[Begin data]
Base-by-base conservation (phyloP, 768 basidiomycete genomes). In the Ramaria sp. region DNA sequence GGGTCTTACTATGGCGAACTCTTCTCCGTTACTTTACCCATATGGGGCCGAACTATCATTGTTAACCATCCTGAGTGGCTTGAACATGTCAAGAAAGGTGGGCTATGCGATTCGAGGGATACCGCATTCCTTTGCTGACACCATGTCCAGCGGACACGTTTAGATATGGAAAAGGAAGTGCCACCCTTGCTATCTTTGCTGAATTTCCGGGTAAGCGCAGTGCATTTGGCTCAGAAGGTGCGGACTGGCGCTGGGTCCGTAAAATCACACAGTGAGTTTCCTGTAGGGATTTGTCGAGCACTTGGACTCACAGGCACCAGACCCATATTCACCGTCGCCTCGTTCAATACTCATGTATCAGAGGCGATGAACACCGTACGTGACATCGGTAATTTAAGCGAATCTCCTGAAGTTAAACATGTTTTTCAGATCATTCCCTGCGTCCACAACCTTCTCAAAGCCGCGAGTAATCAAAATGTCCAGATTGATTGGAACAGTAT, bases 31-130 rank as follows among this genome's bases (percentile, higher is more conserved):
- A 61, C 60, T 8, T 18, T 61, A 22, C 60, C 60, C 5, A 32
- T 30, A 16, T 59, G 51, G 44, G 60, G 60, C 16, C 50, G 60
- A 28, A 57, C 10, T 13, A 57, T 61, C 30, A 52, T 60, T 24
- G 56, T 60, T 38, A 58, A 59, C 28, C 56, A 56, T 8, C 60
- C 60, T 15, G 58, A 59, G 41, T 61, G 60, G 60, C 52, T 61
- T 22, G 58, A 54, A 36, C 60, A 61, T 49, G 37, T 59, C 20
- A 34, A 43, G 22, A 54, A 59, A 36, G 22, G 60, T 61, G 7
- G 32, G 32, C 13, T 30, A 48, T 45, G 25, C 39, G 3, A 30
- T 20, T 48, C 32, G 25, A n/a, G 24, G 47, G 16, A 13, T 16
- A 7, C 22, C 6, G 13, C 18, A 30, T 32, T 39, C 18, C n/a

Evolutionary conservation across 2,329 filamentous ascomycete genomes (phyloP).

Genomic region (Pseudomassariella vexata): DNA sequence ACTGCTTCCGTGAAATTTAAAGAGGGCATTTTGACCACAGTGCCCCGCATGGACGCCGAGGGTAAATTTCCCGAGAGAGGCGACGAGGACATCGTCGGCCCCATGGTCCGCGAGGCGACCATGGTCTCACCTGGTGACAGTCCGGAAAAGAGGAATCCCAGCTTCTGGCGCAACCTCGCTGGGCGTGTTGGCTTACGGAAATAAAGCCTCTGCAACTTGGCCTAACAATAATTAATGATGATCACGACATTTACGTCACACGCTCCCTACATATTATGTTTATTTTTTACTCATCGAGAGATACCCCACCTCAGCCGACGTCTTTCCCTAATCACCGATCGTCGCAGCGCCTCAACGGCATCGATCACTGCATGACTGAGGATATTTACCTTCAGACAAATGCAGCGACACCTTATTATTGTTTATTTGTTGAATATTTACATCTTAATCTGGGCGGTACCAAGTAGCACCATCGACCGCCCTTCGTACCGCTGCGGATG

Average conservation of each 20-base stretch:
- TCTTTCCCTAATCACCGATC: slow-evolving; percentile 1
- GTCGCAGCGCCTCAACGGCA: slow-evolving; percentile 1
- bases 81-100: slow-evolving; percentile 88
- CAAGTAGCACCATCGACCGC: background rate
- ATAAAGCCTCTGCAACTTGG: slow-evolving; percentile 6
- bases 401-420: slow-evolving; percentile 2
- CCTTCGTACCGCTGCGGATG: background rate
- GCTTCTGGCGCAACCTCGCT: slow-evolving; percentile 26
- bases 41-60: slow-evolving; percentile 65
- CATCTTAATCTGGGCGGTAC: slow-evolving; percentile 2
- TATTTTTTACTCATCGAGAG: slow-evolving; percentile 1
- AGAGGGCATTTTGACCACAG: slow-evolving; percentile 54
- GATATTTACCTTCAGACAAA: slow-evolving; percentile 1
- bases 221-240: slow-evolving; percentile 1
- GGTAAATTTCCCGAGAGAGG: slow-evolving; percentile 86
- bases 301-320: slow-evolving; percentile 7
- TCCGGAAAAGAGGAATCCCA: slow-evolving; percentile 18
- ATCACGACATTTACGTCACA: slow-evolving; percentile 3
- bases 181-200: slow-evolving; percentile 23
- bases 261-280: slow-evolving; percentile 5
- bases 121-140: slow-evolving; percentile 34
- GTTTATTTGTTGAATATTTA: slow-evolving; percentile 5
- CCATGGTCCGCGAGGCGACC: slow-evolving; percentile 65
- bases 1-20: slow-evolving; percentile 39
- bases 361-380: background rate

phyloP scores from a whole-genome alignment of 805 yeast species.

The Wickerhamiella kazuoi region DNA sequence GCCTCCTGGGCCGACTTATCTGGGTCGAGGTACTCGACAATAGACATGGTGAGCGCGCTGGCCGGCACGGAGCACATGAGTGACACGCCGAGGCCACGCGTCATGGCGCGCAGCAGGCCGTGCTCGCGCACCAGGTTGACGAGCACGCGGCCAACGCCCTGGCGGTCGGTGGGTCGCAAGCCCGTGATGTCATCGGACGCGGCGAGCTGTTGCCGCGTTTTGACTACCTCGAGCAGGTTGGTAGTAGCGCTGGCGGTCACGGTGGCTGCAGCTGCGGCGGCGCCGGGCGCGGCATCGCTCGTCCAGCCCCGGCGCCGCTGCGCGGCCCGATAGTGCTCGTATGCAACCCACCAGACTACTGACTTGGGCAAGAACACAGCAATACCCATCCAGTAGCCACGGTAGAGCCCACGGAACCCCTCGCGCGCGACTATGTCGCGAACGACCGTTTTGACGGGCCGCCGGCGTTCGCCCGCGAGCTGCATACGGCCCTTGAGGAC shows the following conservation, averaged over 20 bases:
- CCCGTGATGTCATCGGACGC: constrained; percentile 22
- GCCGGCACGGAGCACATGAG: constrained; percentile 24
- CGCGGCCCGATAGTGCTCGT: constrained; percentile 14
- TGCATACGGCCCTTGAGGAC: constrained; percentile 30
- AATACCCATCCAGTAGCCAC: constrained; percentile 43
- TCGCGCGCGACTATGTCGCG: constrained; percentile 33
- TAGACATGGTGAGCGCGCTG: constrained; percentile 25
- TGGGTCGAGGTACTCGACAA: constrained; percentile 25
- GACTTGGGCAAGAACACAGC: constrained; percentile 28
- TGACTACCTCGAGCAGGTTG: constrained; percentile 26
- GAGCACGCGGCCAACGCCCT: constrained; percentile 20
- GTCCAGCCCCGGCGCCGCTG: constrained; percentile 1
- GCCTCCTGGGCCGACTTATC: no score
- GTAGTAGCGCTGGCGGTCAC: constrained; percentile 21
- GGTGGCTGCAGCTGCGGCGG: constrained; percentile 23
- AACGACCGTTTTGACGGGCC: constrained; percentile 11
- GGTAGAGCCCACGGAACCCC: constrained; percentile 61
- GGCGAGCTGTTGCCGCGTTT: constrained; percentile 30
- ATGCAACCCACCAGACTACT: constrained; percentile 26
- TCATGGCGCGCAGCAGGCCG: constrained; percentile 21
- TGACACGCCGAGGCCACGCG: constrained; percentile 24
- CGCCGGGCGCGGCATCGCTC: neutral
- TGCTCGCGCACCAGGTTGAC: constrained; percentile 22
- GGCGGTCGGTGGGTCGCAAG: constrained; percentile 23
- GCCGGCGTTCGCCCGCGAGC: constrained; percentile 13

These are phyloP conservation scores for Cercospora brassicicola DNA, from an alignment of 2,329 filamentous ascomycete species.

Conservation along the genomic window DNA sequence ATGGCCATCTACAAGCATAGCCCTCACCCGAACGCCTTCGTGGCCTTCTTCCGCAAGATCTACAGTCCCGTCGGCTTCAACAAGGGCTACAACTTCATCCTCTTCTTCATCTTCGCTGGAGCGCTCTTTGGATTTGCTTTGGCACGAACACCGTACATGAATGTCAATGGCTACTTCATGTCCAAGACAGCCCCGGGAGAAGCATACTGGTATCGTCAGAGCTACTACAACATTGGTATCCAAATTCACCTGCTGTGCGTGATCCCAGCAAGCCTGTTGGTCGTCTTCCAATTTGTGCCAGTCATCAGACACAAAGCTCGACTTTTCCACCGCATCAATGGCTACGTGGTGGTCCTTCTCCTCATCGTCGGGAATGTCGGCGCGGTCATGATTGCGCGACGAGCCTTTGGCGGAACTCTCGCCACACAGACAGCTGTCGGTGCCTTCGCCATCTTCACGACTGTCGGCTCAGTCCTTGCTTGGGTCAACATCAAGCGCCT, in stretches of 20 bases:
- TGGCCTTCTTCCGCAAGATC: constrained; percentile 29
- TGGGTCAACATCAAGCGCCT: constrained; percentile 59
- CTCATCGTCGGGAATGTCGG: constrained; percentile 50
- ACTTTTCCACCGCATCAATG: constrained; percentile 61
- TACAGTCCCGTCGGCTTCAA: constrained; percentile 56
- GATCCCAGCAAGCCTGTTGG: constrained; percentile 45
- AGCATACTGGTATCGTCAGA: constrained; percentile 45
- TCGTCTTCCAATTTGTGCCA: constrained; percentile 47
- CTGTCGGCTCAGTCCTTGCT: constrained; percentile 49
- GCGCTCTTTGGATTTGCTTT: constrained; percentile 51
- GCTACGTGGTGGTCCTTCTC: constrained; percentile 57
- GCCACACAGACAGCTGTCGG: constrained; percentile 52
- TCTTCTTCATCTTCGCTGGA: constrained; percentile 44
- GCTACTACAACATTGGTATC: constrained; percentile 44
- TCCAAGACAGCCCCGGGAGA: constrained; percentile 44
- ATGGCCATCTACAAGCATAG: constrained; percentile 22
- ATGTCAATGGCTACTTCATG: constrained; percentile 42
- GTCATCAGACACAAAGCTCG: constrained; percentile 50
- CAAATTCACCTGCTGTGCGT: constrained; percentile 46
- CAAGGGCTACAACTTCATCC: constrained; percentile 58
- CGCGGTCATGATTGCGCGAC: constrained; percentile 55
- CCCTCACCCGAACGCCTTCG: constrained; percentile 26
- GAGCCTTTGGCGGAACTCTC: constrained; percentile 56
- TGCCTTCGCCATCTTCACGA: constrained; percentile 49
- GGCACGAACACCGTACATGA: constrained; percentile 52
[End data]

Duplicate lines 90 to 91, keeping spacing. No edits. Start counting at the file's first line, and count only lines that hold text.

- CCCTCACCCGAACGCCTTCG: constrained; percentile 26
- GAGCCTTTGGCGGAACTCTC: constrained; percentile 56